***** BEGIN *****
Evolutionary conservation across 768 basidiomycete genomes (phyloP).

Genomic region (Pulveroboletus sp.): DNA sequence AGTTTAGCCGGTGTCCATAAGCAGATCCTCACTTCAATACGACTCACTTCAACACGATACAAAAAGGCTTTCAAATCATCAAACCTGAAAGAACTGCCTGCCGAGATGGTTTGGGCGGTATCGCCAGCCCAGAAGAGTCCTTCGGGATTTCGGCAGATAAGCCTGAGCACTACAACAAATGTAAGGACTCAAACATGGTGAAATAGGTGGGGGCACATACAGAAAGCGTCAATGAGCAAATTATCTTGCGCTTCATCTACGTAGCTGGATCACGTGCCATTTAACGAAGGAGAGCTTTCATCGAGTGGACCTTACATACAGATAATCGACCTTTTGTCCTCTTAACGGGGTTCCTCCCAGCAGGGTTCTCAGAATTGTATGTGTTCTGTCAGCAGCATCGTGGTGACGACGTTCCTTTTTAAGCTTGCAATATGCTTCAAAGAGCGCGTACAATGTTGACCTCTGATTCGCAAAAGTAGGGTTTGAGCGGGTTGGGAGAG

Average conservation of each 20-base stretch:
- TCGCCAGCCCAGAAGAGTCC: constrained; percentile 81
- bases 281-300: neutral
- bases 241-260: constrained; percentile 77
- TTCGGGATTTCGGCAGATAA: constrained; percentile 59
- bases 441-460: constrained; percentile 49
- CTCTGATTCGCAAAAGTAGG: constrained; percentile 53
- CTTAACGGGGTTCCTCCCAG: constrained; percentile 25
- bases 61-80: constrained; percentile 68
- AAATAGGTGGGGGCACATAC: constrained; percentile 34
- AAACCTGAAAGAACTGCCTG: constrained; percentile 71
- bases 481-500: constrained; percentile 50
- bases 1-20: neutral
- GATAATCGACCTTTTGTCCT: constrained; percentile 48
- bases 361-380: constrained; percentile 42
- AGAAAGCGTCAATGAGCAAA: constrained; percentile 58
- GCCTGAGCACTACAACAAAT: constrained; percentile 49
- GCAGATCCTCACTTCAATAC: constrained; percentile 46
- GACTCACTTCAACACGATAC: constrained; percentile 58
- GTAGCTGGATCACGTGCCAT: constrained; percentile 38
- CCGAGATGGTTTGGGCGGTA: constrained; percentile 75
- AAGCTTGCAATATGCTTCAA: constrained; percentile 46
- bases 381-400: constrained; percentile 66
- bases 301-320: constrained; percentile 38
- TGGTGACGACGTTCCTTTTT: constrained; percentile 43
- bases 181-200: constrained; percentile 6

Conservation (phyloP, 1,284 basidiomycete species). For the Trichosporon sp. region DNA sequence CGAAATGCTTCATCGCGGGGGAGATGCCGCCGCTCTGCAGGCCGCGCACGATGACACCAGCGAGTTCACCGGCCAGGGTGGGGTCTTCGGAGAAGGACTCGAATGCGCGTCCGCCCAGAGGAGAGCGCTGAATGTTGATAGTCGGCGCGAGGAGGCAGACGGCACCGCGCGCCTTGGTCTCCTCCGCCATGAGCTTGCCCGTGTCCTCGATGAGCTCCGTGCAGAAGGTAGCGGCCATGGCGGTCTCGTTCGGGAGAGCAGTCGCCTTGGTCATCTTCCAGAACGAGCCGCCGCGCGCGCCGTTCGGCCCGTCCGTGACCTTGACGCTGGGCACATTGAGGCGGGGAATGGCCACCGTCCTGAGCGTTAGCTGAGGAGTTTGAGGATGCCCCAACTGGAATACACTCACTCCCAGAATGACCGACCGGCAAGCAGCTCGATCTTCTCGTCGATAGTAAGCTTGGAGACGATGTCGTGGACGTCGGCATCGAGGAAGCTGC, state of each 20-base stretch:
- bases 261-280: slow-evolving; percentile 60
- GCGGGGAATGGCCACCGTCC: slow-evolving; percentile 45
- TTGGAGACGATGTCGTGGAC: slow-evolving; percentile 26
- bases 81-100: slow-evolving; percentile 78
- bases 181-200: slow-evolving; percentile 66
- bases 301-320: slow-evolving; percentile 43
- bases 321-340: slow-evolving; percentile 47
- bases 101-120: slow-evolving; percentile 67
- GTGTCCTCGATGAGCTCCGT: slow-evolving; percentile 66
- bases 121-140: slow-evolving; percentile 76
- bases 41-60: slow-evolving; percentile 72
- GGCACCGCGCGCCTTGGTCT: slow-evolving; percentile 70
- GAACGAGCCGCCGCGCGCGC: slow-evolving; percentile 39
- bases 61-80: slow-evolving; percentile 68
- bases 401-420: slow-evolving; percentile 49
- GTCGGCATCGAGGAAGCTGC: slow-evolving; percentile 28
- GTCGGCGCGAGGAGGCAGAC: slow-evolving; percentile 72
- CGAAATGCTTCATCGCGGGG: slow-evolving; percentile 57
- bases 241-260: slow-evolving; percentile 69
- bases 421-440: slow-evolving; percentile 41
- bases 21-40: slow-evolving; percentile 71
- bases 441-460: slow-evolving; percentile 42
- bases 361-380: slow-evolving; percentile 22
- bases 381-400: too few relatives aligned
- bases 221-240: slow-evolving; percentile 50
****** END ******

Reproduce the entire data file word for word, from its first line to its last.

Evolutionary conservation across 768 basidiomycete genomes (phyloP).

Genomic region (Pulveroboletus sp.): DNA sequence AGTTTAGCCGGTGTCCATAAGCAGATCCTCACTTCAATACGACTCACTTCAACACGATACAAAAAGGCTTTCAAATCATCAAACCTGAAAGAACTGCCTGCCGAGATGGTTTGGGCGGTATCGCCAGCCCAGAAGAGTCCTTCGGGATTTCGGCAGATAAGCCTGAGCACTACAACAAATGTAAGGACTCAAACATGGTGAAATAGGTGGGGGCACATACAGAAAGCGTCAATGAGCAAATTATCTTGCGCTTCATCTACGTAGCTGGATCACGTGCCATTTAACGAAGGAGAGCTTTCATCGAGTGGACCTTACATACAGATAATCGACCTTTTGTCCTCTTAACGGGGTTCCTCCCAGCAGGGTTCTCAGAATTGTATGTGTTCTGTCAGCAGCATCGTGGTGACGACGTTCCTTTTTAAGCTTGCAATATGCTTCAAAGAGCGCGTACAATGTTGACCTCTGATTCGCAAAAGTAGGGTTTGAGCGGGTTGGGAGAG

Average conservation of each 20-base stretch:
- TCGCCAGCCCAGAAGAGTCC: constrained; percentile 81
- bases 281-300: neutral
- bases 241-260: constrained; percentile 77
- TTCGGGATTTCGGCAGATAA: constrained; percentile 59
- bases 441-460: constrained; percentile 49
- CTCTGATTCGCAAAAGTAGG: constrained; percentile 53
- CTTAACGGGGTTCCTCCCAG: constrained; percentile 25
- bases 61-80: constrained; percentile 68
- AAATAGGTGGGGGCACATAC: constrained; percentile 34
- AAACCTGAAAGAACTGCCTG: constrained; percentile 71
- bases 481-500: constrained; percentile 50
- bases 1-20: neutral
- GATAATCGACCTTTTGTCCT: constrained; percentile 48
- bases 361-380: constrained; percentile 42
- AGAAAGCGTCAATGAGCAAA: constrained; percentile 58
- GCCTGAGCACTACAACAAAT: constrained; percentile 49
- GCAGATCCTCACTTCAATAC: constrained; percentile 46
- GACTCACTTCAACACGATAC: constrained; percentile 58
- GTAGCTGGATCACGTGCCAT: constrained; percentile 38
- CCGAGATGGTTTGGGCGGTA: constrained; percentile 75
- AAGCTTGCAATATGCTTCAA: constrained; percentile 46
- bases 381-400: constrained; percentile 66
- bases 301-320: constrained; percentile 38
- TGGTGACGACGTTCCTTTTT: constrained; percentile 43
- bases 181-200: constrained; percentile 6

Conservation (phyloP, 1,284 basidiomycete species). For the Trichosporon sp. region DNA sequence CGAAATGCTTCATCGCGGGGGAGATGCCGCCGCTCTGCAGGCCGCGCACGATGACACCAGCGAGTTCACCGGCCAGGGTGGGGTCTTCGGAGAAGGACTCGAATGCGCGTCCGCCCAGAGGAGAGCGCTGAATGTTGATAGTCGGCGCGAGGAGGCAGACGGCACCGCGCGCCTTGGTCTCCTCCGCCATGAGCTTGCCCGTGTCCTCGATGAGCTCCGTGCAGAAGGTAGCGGCCATGGCGGTCTCGTTCGGGAGAGCAGTCGCCTTGGTCATCTTCCAGAACGAGCCGCCGCGCGCGCCGTTCGGCCCGTCCGTGACCTTGACGCTGGGCACATTGAGGCGGGGAATGGCCACCGTCCTGAGCGTTAGCTGAGGAGTTTGAGGATGCCCCAACTGGAATACACTCACTCCCAGAATGACCGACCGGCAAGCAGCTCGATCTTCTCGTCGATAGTAAGCTTGGAGACGATGTCGTGGACGTCGGCATCGAGGAAGCTGC, state of each 20-base stretch:
- bases 261-280: slow-evolving; percentile 60
- GCGGGGAATGGCCACCGTCC: slow-evolving; percentile 45
- TTGGAGACGATGTCGTGGAC: slow-evolving; percentile 26
- bases 81-100: slow-evolving; percentile 78
- bases 181-200: slow-evolving; percentile 66
- bases 301-320: slow-evolving; percentile 43
- bases 321-340: slow-evolving; percentile 47
- bases 101-120: slow-evolving; percentile 67
- GTGTCCTCGATGAGCTCCGT: slow-evolving; percentile 66
- bases 121-140: slow-evolving; percentile 76
- bases 41-60: slow-evolving; percentile 72
- GGCACCGCGCGCCTTGGTCT: slow-evolving; percentile 70
- GAACGAGCCGCCGCGCGCGC: slow-evolving; percentile 39
- bases 61-80: slow-evolving; percentile 68
- bases 401-420: slow-evolving; percentile 49
- GTCGGCATCGAGGAAGCTGC: slow-evolving; percentile 28
- GTCGGCGCGAGGAGGCAGAC: slow-evolving; percentile 72
- CGAAATGCTTCATCGCGGGG: slow-evolving; percentile 57
- bases 241-260: slow-evolving; percentile 69
- bases 421-440: slow-evolving; percentile 41
- bases 21-40: slow-evolving; percentile 71
- bases 441-460: slow-evolving; percentile 42
- bases 361-380: slow-evolving; percentile 22
- bases 381-400: too few relatives aligned
- bases 221-240: slow-evolving; percentile 50